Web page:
7. Doctor Tedesco and Servi sat in the café. Although it was chilly, they were outside. The doctor insisted that cold was good for Servi’s blood.
“Start with something light,” the doctor suggested. “Let your system get used to food gradually. Have some tea and biscotti.”
The doctor asked Servi once again if he was from Canada. When Servi said yes, the doctor explained that he had relations in Canada. But to Servi’s relief, he appeared reluctant to discuss them, perhaps some trans-Atlantic bad blood forged thirty years ago and still honed now and then to a ragged edge.
The doctor asked the nature of his visit to Rome. Servi found himself without a ready answer. After some evasion, he said he was in Rome because it was a far more picturesque place to do nothing than America. The doctor chuckled. He drank espresso after espresso and peeled roasted chestnuts in succession. To Servi, he looked like a medical Santa Claus, all cavernous chuckles and holiday conviviality. The simple, animal act of eating caused Servi discomfort, but he tried to keep a poker face. The doctor gleamed at Servi, not fooled.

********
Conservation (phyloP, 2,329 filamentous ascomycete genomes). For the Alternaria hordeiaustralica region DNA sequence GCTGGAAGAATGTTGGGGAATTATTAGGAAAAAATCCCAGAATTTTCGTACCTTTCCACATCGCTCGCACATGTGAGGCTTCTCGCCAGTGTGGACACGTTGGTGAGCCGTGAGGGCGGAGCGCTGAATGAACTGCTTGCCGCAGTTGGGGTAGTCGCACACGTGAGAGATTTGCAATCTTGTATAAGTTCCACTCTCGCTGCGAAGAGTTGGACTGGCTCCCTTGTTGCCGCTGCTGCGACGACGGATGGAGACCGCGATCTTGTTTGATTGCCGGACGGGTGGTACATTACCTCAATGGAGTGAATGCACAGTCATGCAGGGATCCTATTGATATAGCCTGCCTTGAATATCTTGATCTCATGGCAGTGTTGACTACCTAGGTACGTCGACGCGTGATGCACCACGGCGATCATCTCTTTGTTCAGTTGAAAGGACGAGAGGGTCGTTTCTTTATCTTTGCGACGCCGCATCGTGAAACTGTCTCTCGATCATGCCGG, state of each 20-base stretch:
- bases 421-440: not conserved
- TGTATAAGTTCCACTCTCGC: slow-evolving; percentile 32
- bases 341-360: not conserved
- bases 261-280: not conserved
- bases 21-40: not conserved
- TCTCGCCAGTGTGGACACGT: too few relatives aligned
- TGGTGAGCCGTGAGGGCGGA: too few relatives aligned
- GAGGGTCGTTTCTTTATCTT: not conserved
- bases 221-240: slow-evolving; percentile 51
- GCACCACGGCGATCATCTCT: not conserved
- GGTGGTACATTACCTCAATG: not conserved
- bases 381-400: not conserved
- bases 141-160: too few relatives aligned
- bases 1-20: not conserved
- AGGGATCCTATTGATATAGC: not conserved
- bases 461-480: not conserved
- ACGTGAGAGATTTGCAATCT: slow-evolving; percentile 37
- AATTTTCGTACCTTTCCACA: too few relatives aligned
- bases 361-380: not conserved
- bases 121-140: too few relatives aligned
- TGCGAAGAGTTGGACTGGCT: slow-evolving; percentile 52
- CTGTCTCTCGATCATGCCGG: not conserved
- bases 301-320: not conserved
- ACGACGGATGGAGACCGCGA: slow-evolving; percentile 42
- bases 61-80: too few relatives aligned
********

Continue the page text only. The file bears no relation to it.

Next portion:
“Our last names reveal our non-Italian origins. You are Jewish, perchance?”
“No,” Servi answered. “I’m a Roman Catholic, as are all my family.”
“Well, your name means slave, and is a common Italian-Jewish name, as you may be aware. Some ancestor of yours was brought from Jerusalem in chains after the sacking of the Temple, no doubt.
“My last name, ‘Tedesco’ – it means ‘German’ – is less exotic in origin, I’m afraid,” he continued. “My family was from Trieste, which was once a part of the Austrian Empire, so one of my dimwitted ancestors took the name Tedesco, when he started to speak Italian… you see, to make himself more Italian…” The doctor suddenly stopped. Servi was doubled over.
“You are still in pain, Senore Servi?” the doctor asked, but did not wait for the answer. He came to Servi and placed a hand warmed by roasted chestnuts on the back of his neck. Servi found himself noiselessly crying. The tears fell to the chipped concrete below the table, in a pool surrounded by cigarette butts, crumpled like tiny question marks.
“Carlo, come here please,” Doctor Tedesco called to the waiter. “Help me get this young man to his bed.”
Dear Aaron, his mother wrote, are you even alive anymore? We got a letter from you that had a date TWO MONTHS from now. How is that possible? Do you even know what time of the year it is in Italy? Your Father and I decided that if we do not get a call or letter from you in three days we will call the American Embassy in Rome…